Janet Lewis, Joseph Rowntree Foundation
07 Jan 2021
I'm deeply saddened to hear of John's passing. I had the good fortune to work closely with John during my time with the Joseph Rowntree Foundation, most notably on the programme of research that informed JRF's Income and Wealth Inquiry in the latter part of the 1990's. John's intellect, his respect for colleagues and his ability to clarify the key points from complex data, were all amply demonstrated in his role as Advisor to the Inquiry. We also shared a passion for hill walking. I remember him proudly showing me a wall chart studded with numerous pins marking the Lakeland 'Wainwrights' that he had bagged. It is many years since our paths last crossed but John made a lasting impression.
Derek Williams, Joseph Rowntree Foundation - retired
06 Jan 2021
John was a hugely significant figure on successive REF sub-panels and all of us on the 2021 panel were all looking forward to working with him during the forthcoming exercise.
Aside from his extraordinary contribution to social policy, we'll remember John above all as a generous, kind and principled colleague - someone of unfailing good humour who could be relied upon to give thoughtful guidance and advice.
John's death comes as a great shock - and a great loss - to us all. He will be deeply missed and our thoughts are very much with his colleagues, friends and family at this difficult time.
Nick Ellison, REF Social Work and Social Policy Sub-Panel
05 Jan 2021
John's departure is a tremendous loss to the world of social policy, and to evidence-based policy making in the UK.
I was very lucky to be asked by John to be on the National Equality Panel in 2008. There, I saw his fantastic analytical mind, his commitment to social justice, his ability to put complicated arguments so simply, and his generosity and humour.
John was always a commanding example of an academic devoted to making the world a better place way (in an evidence-based way) long before "impact" became quasi-institutionalised. He was a huge inspiration to me, and I am profoundly grateful to him for all our interactions.
Mike Brewer, The Resolution Foundation
05 Jan 2021
John Hills was a kind and inspiring professor, he was always a helpful seminar tutor to us. He devoted his life to fighting poverty and inequalities, we are really sad for his departure and we send our condolences to his family.
Carolina Garcia, Natalie Gordon, Tom Stephens, Raffaele Ciula, LSE alumni
31 Dec 2020
I am deeply saddened to learn that John Hills has passed away. He was my professor when I studied social policy at the London School of Economics, and was a brilliant teacher, scholar and mentor. He was the one who first taught me about the root causes of poverty and inequality, along with the policy levers that can effectively address them. I am deeply grateful to have learned from him, as I have carried his lessons with me throughout my professional career, and I will continue to do so.
International Trade Union Confederation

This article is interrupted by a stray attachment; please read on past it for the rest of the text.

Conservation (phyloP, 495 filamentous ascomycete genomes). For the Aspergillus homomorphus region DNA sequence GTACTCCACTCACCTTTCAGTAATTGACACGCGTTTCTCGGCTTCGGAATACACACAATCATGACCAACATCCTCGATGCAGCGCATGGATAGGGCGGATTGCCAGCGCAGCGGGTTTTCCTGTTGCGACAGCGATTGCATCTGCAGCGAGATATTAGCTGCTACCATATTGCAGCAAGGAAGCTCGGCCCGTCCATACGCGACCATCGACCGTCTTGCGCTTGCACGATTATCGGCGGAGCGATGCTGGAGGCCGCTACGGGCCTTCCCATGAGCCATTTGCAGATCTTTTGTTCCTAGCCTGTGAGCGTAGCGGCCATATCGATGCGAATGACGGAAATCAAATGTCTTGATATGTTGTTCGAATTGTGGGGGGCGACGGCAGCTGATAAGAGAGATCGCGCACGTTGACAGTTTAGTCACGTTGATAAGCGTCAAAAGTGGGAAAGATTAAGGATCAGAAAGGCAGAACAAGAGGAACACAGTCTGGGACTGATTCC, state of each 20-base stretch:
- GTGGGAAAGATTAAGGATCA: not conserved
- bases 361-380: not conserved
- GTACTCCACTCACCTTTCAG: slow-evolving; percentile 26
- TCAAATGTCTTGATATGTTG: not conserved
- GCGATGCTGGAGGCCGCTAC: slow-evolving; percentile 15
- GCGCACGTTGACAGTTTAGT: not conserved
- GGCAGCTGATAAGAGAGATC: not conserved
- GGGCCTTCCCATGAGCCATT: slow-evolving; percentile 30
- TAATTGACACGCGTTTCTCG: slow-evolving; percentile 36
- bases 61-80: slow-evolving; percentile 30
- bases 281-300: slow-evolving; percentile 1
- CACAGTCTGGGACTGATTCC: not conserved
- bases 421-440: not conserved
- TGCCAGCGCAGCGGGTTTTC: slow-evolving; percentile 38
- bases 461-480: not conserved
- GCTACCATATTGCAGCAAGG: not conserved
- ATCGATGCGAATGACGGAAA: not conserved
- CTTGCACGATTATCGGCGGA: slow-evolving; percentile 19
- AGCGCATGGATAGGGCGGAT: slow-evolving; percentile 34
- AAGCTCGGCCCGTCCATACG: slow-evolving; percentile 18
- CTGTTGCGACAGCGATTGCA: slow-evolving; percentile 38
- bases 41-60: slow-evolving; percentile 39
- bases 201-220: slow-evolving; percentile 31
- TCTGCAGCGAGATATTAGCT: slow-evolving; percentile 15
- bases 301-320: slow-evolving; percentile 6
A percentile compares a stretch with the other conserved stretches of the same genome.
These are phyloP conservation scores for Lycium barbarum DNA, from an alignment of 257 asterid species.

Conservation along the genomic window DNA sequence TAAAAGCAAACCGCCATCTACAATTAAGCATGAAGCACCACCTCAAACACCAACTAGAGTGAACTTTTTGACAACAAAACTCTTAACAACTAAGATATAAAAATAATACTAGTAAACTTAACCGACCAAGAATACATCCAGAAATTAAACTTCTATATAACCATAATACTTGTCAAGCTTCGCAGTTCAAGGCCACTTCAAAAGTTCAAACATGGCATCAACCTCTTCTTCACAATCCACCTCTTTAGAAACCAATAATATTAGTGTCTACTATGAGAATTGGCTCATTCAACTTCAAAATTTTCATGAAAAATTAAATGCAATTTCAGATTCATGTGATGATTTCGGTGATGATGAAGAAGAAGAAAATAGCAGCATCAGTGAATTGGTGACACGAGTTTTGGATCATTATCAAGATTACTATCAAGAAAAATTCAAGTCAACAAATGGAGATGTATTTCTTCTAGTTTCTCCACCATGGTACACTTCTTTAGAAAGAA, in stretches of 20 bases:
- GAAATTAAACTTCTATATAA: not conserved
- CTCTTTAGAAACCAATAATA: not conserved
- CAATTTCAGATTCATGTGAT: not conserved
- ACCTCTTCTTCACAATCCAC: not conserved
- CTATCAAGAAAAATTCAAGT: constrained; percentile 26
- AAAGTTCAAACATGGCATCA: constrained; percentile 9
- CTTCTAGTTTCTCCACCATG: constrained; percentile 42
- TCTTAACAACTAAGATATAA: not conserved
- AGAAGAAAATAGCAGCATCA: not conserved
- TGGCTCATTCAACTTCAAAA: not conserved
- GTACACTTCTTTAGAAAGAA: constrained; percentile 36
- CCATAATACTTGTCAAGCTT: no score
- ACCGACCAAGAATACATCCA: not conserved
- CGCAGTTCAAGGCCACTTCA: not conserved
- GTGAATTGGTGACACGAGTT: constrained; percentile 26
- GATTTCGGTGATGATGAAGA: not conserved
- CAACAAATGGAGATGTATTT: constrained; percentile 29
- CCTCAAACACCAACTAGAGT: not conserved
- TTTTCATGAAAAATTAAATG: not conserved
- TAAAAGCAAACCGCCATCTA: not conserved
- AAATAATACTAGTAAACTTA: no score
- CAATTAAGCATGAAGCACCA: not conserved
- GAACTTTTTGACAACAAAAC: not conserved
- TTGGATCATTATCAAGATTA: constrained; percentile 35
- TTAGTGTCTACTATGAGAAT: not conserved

30 Dec 2020
John sponsored me to join LSE and CASE in 2009 and I remember well our first chat in his room above the library. We discovered a joint fascination with weather and climate (his father was a weather forecaster). His concern with climate change was strong and constant (as is Anne’s) and his sole-authored Fuel Poverty Review of 2012 should be added to his remarkable record of impacts on government social policy.
As well as a distinguished, creative and meticulous scholar, John was a remarkable team leader: supportive, straight, always approachable. He was a modest man, accepting a small dark office when CASE migrated to the Lincolns Inn Fields building. His outrage at egregious poverty and inequality in a rich country remained undimmed and guided all his work. John exuded moral authority and integrity, yet without a trace of arrogance or self-righteousness . This was combined with a warm sociability - he always attended and enjoyed LSE social functions, including quiz nights in the upstairs room at the George.
For all this and much more, he was not just greatly admired, but genuinely loved by students and colleagues who surrounded him. He was a wonderful man, taken away far too early, and he leaves a huge gap in our lives.
Ian Gough, CASE
30 Dec 2020
I was so terribly sad to hear this news. My first encounter with John was when he wrote a chapter for the 1999 British Social Attitudes Report (co-written with Orsolya Lelkes, another contributor to these tributes). It focused on public attitudes to the welfare state, and illustrated his desire to understand not only the reality of benefit levels and what they meant for recipients, but how they related to public perceptions of benefits and the role that political parties play in influencing these - a subject to which he returned in Good Times, Bad Times in 2015. As a relatively junior researcher at NatCen at that time, my abiding memory of John was of his being a delight to work with - responsive, considerate and respectful. I recall being quite worried about how much we had edited one section of his chapter and being quickly reassured by him that it was a vast improvement on his original version!
I was delighted to be asked some years later to join the Advisory Board for CASE and through that got to know the breadth of work being carried out by the Centre, initially under John's leadership and subsequently that of Tania and now Abigail. John's work exemplified the highest quality, and most impactful social policy research and his presence I know will be sorely missed by so many. My best wishes and heartfelt condolences to his family, friends and colleagues.
Alison Park, ESRC
30 Dec 2020